In a few months AMD will launch the Radeon RX 500 series, its new generation of High Performance and Mainstream graphics cards. The RX 500 series will replace the RX 400 series. It will offer better performance and efficiency to compete directly with the NVIDIA Pascal series. While there is a chance that details might change, AMD has been sending information to several AIBs that the RX 500 series cards will feature the Vega 10 and 11 graphics cores.
High Performance Variant of RX 500 Will feature Vega 10 Graphics Core
At CES 2017 AMD showcased their Vega 10 GPU in the Instinct M125. Capable of handling 12.5 TFLOPs (FP32) and 25 TFLOPs (FP16) this product aims to accelerate AI research. Ever since enthusiasts have been eagerly awaiting announcement of the high-performance variants of the RX 500 series family.
|Graphics Card||R9 Fury X||RX 480||TBA||TBA|
|GPU||Fiji XT||Polaris 10||Vega 11||Vega 10|
8.6 (FP16) TFLOPS
5.8 (FP16) TFLOPS
25 (FP16) TFLOPS
|Memory||4GB HBM||8GB GDDR5||TBA||8GB HBM2|
|Bandwidth||512 GB/s||256 GB/s||TBA||409.6 GB/s|
What do We Know of the AMD Vega 10
NCU (Next Compute Unit) design derived 14nm GFX9 core architecture will be utilized in the new graphics chips.The graphics cards feature 64 Compute Units or 4096 Stream processors and AMD plans to increase throughput by increasing the clock speeds. The increase in throughput will allow AMD to perform better than the 28nm, GCN 3.0 architecture derived Fiji GPUs. Early calculations indicate that the die of the chip spans over 500mm² and features 2 HMB2 stacks which can be extended up to 16 GB of HMB2 VRAM. The demonstration given by AMD on DOOM and Star Wars: Battlefront featured only 8 GB of HMB2 VRAM on the chipset.
The Radeon R9 Fury X, which was the first generation of HMB graphics cards, was limited to just 4 GM of VRAM as it had only one stack of 4 layers (256 MB per layer). The new HMB2 cards have 2 stacks and can clock speeds of 2 Gb/s as compared to 1 Gb/s on HMB1 cards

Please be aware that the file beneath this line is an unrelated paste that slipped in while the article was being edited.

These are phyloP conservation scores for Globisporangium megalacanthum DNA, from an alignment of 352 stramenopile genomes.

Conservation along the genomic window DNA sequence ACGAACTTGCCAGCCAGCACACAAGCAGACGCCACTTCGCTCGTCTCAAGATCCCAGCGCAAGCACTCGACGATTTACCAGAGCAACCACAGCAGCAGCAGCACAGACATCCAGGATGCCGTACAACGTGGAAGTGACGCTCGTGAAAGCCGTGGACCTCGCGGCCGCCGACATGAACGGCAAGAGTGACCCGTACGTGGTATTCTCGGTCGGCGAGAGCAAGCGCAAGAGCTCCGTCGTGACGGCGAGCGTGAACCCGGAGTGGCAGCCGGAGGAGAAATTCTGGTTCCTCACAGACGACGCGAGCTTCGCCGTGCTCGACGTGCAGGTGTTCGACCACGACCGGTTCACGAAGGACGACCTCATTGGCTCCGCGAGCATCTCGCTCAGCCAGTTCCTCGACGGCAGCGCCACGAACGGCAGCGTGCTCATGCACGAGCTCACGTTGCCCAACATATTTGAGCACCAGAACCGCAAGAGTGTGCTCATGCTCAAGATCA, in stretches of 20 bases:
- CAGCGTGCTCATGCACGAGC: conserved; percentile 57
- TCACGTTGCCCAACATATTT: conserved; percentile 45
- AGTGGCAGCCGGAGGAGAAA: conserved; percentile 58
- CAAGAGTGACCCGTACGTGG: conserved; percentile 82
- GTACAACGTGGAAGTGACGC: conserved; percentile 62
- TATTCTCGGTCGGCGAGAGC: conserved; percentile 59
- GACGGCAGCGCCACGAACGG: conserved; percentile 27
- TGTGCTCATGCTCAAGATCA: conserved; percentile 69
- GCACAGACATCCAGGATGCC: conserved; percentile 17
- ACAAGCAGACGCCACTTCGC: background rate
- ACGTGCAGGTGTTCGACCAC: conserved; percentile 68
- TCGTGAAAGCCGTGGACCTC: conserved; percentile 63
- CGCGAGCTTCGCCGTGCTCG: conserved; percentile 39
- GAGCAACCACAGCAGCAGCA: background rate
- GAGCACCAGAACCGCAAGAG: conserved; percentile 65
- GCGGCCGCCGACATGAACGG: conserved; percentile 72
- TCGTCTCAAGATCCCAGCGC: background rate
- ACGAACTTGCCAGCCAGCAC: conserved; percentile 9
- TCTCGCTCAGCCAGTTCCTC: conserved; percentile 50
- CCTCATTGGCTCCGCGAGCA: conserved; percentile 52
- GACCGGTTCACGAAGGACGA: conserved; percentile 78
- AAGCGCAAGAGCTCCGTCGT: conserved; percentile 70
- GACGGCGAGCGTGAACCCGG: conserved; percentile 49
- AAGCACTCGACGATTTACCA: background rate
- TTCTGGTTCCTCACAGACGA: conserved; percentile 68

Vega 11 Graphics Core for Mainstream Tier Cards
The smaller Vega 11 chip will be utilized for the mainstream and performance tier cards. The Vega 11 core will be replacing the Polaris 10 chip as AMD’s standard mainstream chip and will be priced under $300. In order to keep the prices lower AMD might go with the traditional GDDR5X memory or they might use a single stack HMB1. Both these options would limit the maximum memory capacity but will allow fewer errors in the manufacturing process and drive the price down.
There are some rumors that AMD might be continuing development on their Polaris chips because they are AMD’s most competitive product. Chances are that the Radeon RX 460 which features the Polaris 11 core might re-branded as the RX 560.
|HD 7000 Series||Radeon 200 Series||Radeon Fury Series||Radeon RX 400 Series||TBA|
|Flagship GPU||Tahiti||Hawaii||Fiji||Polaris 10||Vega #TBA|
|GCN Iteraion||GCN 1||GCN 2||GCN 3||GCN 4||GCN NCU|
So far this is all the information that we have available, however the Capsaicin and Cream event, which will live stream from GDC on the 28 of Feb will bring more details. AMD is set to unveil some new Graphics and VR gaming technologies at this event. We should have more details coming in by that time. In the mean time check out the test of the RX 500 in 4 games.